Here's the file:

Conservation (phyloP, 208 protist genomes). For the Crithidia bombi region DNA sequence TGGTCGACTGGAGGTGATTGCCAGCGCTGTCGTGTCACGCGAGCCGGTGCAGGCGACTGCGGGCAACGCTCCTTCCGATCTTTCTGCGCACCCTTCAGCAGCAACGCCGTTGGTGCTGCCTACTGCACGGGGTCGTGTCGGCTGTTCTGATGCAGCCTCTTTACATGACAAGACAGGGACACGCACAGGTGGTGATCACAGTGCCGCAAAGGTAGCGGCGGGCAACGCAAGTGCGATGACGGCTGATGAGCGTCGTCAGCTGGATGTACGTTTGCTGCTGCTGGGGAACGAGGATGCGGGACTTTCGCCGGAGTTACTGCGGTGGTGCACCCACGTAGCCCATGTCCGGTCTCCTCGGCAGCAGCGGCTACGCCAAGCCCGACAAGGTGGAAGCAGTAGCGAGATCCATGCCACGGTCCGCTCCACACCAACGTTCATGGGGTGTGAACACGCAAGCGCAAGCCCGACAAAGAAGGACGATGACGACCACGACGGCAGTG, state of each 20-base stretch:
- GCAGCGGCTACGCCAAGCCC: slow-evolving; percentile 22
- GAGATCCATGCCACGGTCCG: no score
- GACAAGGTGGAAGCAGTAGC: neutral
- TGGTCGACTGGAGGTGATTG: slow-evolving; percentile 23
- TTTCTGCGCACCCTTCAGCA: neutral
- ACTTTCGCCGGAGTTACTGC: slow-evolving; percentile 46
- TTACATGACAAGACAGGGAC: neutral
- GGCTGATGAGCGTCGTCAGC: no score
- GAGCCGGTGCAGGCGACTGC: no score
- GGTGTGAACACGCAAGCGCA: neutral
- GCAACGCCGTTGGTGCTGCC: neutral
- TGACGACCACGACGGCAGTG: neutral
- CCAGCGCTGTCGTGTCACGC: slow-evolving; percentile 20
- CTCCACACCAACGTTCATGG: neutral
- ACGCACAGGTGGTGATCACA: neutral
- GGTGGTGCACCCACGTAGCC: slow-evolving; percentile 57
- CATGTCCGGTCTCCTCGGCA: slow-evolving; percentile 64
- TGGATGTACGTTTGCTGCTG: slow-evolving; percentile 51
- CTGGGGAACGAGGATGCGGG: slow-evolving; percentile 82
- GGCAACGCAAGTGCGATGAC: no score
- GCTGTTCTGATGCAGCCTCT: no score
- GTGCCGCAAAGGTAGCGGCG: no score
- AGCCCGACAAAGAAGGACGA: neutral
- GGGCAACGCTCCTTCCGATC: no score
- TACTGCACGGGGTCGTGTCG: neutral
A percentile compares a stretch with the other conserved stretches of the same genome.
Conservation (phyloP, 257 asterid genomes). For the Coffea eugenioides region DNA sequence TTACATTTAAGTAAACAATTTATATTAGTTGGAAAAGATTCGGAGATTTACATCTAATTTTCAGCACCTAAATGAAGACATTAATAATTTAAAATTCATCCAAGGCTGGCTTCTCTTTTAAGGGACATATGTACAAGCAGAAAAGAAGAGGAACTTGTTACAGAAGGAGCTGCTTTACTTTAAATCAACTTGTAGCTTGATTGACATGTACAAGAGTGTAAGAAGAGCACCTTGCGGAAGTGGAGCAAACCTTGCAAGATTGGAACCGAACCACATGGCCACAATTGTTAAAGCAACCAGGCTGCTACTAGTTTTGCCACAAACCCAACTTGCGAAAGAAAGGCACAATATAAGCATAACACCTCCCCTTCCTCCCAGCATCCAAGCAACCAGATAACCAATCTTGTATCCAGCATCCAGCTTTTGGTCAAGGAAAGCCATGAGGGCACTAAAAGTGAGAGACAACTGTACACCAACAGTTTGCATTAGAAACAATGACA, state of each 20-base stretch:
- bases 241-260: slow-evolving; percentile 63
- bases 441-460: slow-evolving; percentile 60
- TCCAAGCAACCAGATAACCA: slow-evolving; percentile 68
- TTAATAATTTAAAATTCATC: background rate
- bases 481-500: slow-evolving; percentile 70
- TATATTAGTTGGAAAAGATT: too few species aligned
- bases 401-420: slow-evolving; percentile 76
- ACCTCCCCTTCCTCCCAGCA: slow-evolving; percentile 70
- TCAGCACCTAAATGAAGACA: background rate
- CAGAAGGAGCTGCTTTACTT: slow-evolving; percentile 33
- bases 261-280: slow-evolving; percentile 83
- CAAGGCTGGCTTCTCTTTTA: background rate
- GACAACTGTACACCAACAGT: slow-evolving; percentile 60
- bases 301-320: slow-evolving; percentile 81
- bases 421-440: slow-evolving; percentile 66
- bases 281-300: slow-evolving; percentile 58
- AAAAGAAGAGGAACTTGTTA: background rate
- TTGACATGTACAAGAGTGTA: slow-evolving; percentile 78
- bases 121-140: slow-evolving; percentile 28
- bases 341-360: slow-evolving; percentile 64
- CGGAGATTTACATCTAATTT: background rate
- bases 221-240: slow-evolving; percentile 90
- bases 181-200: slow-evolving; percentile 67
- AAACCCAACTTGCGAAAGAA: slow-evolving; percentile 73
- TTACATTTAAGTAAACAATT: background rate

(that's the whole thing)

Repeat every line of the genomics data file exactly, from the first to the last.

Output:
Conservation (phyloP, 208 protist genomes). For the Crithidia bombi region DNA sequence TGGTCGACTGGAGGTGATTGCCAGCGCTGTCGTGTCACGCGAGCCGGTGCAGGCGACTGCGGGCAACGCTCCTTCCGATCTTTCTGCGCACCCTTCAGCAGCAACGCCGTTGGTGCTGCCTACTGCACGGGGTCGTGTCGGCTGTTCTGATGCAGCCTCTTTACATGACAAGACAGGGACACGCACAGGTGGTGATCACAGTGCCGCAAAGGTAGCGGCGGGCAACGCAAGTGCGATGACGGCTGATGAGCGTCGTCAGCTGGATGTACGTTTGCTGCTGCTGGGGAACGAGGATGCGGGACTTTCGCCGGAGTTACTGCGGTGGTGCACCCACGTAGCCCATGTCCGGTCTCCTCGGCAGCAGCGGCTACGCCAAGCCCGACAAGGTGGAAGCAGTAGCGAGATCCATGCCACGGTCCGCTCCACACCAACGTTCATGGGGTGTGAACACGCAAGCGCAAGCCCGACAAAGAAGGACGATGACGACCACGACGGCAGTG, state of each 20-base stretch:
- GCAGCGGCTACGCCAAGCCC: slow-evolving; percentile 22
- GAGATCCATGCCACGGTCCG: no score
- GACAAGGTGGAAGCAGTAGC: neutral
- TGGTCGACTGGAGGTGATTG: slow-evolving; percentile 23
- TTTCTGCGCACCCTTCAGCA: neutral
- ACTTTCGCCGGAGTTACTGC: slow-evolving; percentile 46
- TTACATGACAAGACAGGGAC: neutral
- GGCTGATGAGCGTCGTCAGC: no score
- GAGCCGGTGCAGGCGACTGC: no score
- GGTGTGAACACGCAAGCGCA: neutral
- GCAACGCCGTTGGTGCTGCC: neutral
- TGACGACCACGACGGCAGTG: neutral
- CCAGCGCTGTCGTGTCACGC: slow-evolving; percentile 20
- CTCCACACCAACGTTCATGG: neutral
- ACGCACAGGTGGTGATCACA: neutral
- GGTGGTGCACCCACGTAGCC: slow-evolving; percentile 57
- CATGTCCGGTCTCCTCGGCA: slow-evolving; percentile 64
- TGGATGTACGTTTGCTGCTG: slow-evolving; percentile 51
- CTGGGGAACGAGGATGCGGG: slow-evolving; percentile 82
- GGCAACGCAAGTGCGATGAC: no score
- GCTGTTCTGATGCAGCCTCT: no score
- GTGCCGCAAAGGTAGCGGCG: no score
- AGCCCGACAAAGAAGGACGA: neutral
- GGGCAACGCTCCTTCCGATC: no score
- TACTGCACGGGGTCGTGTCG: neutral
A percentile compares a stretch with the other conserved stretches of the same genome.
Conservation (phyloP, 257 asterid genomes). For the Coffea eugenioides region DNA sequence TTACATTTAAGTAAACAATTTATATTAGTTGGAAAAGATTCGGAGATTTACATCTAATTTTCAGCACCTAAATGAAGACATTAATAATTTAAAATTCATCCAAGGCTGGCTTCTCTTTTAAGGGACATATGTACAAGCAGAAAAGAAGAGGAACTTGTTACAGAAGGAGCTGCTTTACTTTAAATCAACTTGTAGCTTGATTGACATGTACAAGAGTGTAAGAAGAGCACCTTGCGGAAGTGGAGCAAACCTTGCAAGATTGGAACCGAACCACATGGCCACAATTGTTAAAGCAACCAGGCTGCTACTAGTTTTGCCACAAACCCAACTTGCGAAAGAAAGGCACAATATAAGCATAACACCTCCCCTTCCTCCCAGCATCCAAGCAACCAGATAACCAATCTTGTATCCAGCATCCAGCTTTTGGTCAAGGAAAGCCATGAGGGCACTAAAAGTGAGAGACAACTGTACACCAACAGTTTGCATTAGAAACAATGACA, state of each 20-base stretch:
- bases 241-260: slow-evolving; percentile 63
- bases 441-460: slow-evolving; percentile 60
- TCCAAGCAACCAGATAACCA: slow-evolving; percentile 68
- TTAATAATTTAAAATTCATC: background rate
- bases 481-500: slow-evolving; percentile 70
- TATATTAGTTGGAAAAGATT: too few species aligned
- bases 401-420: slow-evolving; percentile 76
- ACCTCCCCTTCCTCCCAGCA: slow-evolving; percentile 70
- TCAGCACCTAAATGAAGACA: background rate
- CAGAAGGAGCTGCTTTACTT: slow-evolving; percentile 33
- bases 261-280: slow-evolving; percentile 83
- CAAGGCTGGCTTCTCTTTTA: background rate
- GACAACTGTACACCAACAGT: slow-evolving; percentile 60
- bases 301-320: slow-evolving; percentile 81
- bases 421-440: slow-evolving; percentile 66
- bases 281-300: slow-evolving; percentile 58
- AAAAGAAGAGGAACTTGTTA: background rate
- TTGACATGTACAAGAGTGTA: slow-evolving; percentile 78
- bases 121-140: slow-evolving; percentile 28
- bases 341-360: slow-evolving; percentile 64
- CGGAGATTTACATCTAATTT: background rate
- bases 221-240: slow-evolving; percentile 90
- bases 181-200: slow-evolving; percentile 67
- AAACCCAACTTGCGAAAGAA: slow-evolving; percentile 73
- TTACATTTAAGTAAACAATT: background rate